Pamela Dean’s retelling of the Scottish ballad Tam Lin is set at a Minnesota college in the 1970s. Janet, whose father teachers at the college, is beginning her studies there when she and her roommates, Tina and Molly, become involved with a tight-knit group of classics majors, Nick, Thomas, and Robin. And various interpersonal dramas ensue, just as it does in college.
Only gradually do elements of the ballad sneak in. At first, it’s just names — Janet, Thomas Lane, the Romance of the Rose. Dean takes her time building to the meat of the ballad. For most of the book, Janet spends her time fretting over her relationship with Nick, while Thomas is dating Tina. There are little teases related to the ballad, but nothing concrete. A female professor has an unusual amount of power over the boys. The girls start using birth control, although Janet’s choice in this area seems obviously misguided. One Halloween passes. And another. …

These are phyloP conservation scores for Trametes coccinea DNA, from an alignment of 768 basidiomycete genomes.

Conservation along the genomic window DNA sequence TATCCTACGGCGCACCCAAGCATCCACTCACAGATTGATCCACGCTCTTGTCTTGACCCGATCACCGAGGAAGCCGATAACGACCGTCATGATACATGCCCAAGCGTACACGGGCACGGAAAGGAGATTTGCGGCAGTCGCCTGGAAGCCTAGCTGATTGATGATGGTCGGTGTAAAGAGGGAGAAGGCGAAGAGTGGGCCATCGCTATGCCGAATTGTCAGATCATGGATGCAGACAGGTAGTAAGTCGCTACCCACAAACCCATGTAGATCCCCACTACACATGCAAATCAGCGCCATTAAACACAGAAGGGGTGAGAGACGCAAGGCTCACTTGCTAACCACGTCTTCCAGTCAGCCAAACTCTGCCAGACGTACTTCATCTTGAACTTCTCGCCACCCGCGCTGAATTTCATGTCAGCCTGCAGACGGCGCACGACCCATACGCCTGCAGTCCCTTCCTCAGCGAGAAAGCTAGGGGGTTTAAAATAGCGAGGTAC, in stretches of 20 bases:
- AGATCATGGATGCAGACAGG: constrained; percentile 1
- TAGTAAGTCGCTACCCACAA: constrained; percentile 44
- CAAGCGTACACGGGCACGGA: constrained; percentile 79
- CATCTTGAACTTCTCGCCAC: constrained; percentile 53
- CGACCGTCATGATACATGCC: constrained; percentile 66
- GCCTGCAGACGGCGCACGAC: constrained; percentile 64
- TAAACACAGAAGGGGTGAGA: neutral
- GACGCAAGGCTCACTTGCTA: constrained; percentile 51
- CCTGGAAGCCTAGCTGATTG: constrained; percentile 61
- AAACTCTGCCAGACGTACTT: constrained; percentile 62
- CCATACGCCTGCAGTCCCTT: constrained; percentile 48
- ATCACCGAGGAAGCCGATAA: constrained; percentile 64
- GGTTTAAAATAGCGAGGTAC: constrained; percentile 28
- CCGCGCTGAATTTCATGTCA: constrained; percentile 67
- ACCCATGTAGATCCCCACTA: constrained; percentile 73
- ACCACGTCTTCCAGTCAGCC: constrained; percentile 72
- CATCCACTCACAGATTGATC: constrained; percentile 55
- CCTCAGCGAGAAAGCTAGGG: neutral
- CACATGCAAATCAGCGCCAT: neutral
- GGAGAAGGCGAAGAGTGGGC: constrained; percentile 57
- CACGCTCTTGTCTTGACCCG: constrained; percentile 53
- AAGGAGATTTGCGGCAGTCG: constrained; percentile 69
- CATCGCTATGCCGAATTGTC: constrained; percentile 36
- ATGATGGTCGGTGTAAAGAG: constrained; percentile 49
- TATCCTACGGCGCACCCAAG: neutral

The book is over 400 pages long, and most of it just involves the characters moving around each other. Because Dean takes so much time getting to the ballad, the relationships, rather than the mythology, become the central point of the story. I think a case could be made that the establishing to details of these relationships goes on too long, but I enjoyed seeing how the characters evolved over their college years. And it makes the realization of what’s going on all the more shattering for Janet.
The ending, when it comes, happens quickly, with Janet understanding her situation and having to make an almost immediate decision. And there are just enough questions left at the end to leave readers with a sense of both relief and unease. I liked that about it, too.